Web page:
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Voters across the political and demographic spectrum find Trump increasingly objectionable and Millennials in particular are refusing to support the Republican nominee because of his position on climate change. While a USA Today / Rock the Vote poll just released shows that Clinton is "trouncing Trump 56 percent - 20 percent among those under 35," a Washington Post analysis of the reasons why former supporters are abandoning Trump shows that the issue of climate change plays prominently with millennials.

In a piece over the weekend, Former supporters describe their 'last straw' when it came to Trump, the Post took a look at Millennial reddit users and found trends represented by examples like the following:

"I was on the fence until he said global warming was a hoax," WubbaLubbaDubStep said.

"When he and Clinton both got the nomination for their respective parties, I was actually leaning more toward Trump," Scratch_That_Itch said. "However, his denial of climate change completely changed my mind. I'm not one to get caught up in the doom and gloom of many articles about the climate changing, but there is absolutely ZERO reason not to invest time, money and energy into renewable/cleaner power sources."

Trump doubled down on his absurd position Friday, telling the Miami Herald that he's "not a big believer in manmade climate change."

If elected, Trump would be in the ridiculous international position of being the only world leader of any nation to deny climate science and the dangers posed by the climate crisis. Just as he is alienating voters of every age and demographic due to his total ignorance on climate, he would alienate world leaders from every country, harming our alliances and relationships around the world and making America weaker.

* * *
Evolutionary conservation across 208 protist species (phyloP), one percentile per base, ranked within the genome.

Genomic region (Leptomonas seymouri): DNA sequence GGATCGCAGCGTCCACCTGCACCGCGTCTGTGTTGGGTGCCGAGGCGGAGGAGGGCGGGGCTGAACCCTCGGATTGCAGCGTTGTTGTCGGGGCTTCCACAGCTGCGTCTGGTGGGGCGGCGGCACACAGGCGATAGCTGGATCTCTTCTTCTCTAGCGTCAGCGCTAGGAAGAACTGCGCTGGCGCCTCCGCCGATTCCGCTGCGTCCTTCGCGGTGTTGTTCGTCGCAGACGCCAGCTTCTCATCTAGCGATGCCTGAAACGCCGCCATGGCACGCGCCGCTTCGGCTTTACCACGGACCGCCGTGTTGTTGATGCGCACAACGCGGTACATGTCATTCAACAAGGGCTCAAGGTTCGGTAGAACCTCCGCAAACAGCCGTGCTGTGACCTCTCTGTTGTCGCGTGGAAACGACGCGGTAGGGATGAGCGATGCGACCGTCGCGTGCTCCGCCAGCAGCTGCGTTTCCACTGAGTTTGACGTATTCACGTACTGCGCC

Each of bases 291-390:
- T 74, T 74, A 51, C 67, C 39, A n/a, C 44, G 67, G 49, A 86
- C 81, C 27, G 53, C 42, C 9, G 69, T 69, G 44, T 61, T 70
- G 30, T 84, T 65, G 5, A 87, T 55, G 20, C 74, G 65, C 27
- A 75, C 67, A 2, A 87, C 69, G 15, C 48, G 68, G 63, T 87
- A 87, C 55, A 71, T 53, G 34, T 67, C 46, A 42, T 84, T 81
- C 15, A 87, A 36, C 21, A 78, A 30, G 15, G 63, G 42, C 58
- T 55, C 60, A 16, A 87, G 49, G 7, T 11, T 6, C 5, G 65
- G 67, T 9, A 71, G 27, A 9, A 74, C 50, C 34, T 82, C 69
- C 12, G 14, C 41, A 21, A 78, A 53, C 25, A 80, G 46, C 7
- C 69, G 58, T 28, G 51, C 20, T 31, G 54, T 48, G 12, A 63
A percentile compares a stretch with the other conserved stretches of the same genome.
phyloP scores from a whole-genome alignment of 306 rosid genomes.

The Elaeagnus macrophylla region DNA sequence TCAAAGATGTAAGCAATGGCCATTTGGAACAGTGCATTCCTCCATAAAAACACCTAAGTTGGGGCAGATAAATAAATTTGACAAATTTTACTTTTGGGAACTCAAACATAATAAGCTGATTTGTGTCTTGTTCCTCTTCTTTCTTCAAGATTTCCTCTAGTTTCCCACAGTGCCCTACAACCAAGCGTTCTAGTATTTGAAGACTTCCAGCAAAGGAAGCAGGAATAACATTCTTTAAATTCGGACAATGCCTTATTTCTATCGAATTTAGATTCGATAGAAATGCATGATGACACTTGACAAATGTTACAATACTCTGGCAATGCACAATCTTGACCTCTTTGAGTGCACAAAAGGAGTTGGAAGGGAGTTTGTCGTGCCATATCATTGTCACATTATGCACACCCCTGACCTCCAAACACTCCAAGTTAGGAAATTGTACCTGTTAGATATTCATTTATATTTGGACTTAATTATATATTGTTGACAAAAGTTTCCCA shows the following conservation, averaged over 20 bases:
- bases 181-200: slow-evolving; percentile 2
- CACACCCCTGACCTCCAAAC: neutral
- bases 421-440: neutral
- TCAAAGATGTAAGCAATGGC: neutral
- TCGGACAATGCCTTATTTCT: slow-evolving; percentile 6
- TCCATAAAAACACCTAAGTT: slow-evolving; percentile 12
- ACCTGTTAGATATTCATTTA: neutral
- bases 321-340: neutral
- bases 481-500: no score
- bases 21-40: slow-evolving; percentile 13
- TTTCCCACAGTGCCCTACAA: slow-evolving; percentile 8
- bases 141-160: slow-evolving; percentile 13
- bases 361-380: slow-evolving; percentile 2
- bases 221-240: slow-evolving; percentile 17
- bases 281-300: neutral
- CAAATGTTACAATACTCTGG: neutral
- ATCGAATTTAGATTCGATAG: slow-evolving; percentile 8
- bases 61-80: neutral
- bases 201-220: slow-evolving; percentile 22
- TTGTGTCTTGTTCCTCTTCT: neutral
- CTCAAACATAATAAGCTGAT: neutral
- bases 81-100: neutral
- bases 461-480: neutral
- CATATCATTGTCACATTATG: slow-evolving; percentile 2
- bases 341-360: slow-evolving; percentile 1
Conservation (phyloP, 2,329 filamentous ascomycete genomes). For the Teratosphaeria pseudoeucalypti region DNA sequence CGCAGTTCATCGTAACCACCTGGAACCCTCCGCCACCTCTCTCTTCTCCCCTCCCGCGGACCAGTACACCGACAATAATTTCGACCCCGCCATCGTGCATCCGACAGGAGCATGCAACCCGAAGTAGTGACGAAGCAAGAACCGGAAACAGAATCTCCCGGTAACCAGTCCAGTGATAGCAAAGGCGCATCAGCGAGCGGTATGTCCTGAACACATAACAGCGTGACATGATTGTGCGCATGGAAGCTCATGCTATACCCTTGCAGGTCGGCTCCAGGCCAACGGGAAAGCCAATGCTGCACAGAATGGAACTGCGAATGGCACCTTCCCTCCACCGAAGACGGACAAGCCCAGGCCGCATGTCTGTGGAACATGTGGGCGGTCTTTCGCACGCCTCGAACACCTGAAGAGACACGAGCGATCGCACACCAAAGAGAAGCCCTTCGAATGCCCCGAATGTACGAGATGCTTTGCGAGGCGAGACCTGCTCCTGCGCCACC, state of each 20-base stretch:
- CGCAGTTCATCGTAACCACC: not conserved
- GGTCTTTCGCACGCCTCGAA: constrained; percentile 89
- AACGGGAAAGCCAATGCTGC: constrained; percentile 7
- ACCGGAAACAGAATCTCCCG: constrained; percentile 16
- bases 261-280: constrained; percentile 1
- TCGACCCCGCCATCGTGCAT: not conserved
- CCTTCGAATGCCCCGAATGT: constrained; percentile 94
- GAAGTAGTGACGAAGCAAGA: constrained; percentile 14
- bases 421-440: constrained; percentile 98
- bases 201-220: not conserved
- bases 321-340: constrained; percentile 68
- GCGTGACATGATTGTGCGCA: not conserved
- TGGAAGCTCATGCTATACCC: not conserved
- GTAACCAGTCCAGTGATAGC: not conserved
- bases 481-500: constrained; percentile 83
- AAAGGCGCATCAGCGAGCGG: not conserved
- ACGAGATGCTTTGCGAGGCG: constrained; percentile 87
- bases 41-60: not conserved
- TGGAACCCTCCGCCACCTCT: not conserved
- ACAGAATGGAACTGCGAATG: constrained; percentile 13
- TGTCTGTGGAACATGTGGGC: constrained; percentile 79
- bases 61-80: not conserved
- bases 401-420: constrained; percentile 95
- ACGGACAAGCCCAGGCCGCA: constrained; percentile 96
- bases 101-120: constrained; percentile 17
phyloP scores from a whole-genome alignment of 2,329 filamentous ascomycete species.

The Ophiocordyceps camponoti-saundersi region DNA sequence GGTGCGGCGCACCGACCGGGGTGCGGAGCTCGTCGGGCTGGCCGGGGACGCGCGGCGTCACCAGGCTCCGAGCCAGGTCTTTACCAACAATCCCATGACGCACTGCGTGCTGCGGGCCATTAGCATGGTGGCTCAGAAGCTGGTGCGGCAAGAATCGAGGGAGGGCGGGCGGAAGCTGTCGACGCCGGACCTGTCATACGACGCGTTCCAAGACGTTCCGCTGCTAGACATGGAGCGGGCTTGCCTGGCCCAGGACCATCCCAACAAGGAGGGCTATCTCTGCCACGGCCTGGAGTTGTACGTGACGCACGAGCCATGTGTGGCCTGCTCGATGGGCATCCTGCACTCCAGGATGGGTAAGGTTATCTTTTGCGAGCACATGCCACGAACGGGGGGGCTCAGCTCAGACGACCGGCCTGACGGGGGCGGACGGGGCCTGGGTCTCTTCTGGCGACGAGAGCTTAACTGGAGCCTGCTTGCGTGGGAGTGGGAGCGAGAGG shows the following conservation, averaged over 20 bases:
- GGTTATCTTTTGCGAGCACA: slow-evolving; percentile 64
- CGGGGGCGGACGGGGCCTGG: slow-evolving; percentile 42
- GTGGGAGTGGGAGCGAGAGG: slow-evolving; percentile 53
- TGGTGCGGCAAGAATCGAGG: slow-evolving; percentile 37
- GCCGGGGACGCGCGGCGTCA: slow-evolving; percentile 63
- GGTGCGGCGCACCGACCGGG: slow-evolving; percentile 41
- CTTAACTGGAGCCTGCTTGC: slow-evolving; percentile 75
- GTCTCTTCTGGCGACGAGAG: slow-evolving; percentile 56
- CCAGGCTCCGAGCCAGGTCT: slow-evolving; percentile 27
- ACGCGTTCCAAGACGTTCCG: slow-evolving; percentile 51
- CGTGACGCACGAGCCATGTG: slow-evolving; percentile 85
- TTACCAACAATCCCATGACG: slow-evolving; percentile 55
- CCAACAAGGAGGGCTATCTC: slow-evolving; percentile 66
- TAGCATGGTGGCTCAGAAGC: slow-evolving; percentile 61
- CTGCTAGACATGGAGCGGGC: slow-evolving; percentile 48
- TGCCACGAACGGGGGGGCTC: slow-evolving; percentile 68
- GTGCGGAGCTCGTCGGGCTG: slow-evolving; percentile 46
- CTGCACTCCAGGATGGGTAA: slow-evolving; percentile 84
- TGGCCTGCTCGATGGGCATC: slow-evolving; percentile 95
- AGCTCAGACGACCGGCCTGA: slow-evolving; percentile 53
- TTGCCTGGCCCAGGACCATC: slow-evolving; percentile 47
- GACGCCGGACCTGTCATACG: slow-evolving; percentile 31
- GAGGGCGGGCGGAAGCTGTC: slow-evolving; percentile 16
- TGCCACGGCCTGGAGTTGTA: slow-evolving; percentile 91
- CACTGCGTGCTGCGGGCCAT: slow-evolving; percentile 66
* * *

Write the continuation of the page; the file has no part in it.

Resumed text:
In contrast, Secretary Hillary Clinton has proven she is a climate champion with the track record and experience to work with our allies and move climate action forward on a global scale. She wants to end the debate once and for all surrounding offshore drilling in the Arctic and the Atlantic oceans and she is pushing for much-needed reform of the antiquated, Nixon-era rules governing coal mining on public lands. She is committed to protecting our forests and public lands, while also doubling the American outdoor economy, which creates jobs and generates billions of dollars.

Millennials want a president who holds justice and equality among their top priorities. Clinton has demonstrated her commitment to progressive values time and again, from her work as an advocate at the Children's Defense Fund, to making history by holding the first hearing on environmental justice ever in the U.S. Senate.

While Trump will drag us backwards toward the dirty fuels of the past and cook the planet in the process, Clinton will build on the progress we've already achieved in moving America and the world, towards a 21st century clean energy economy under President Obama.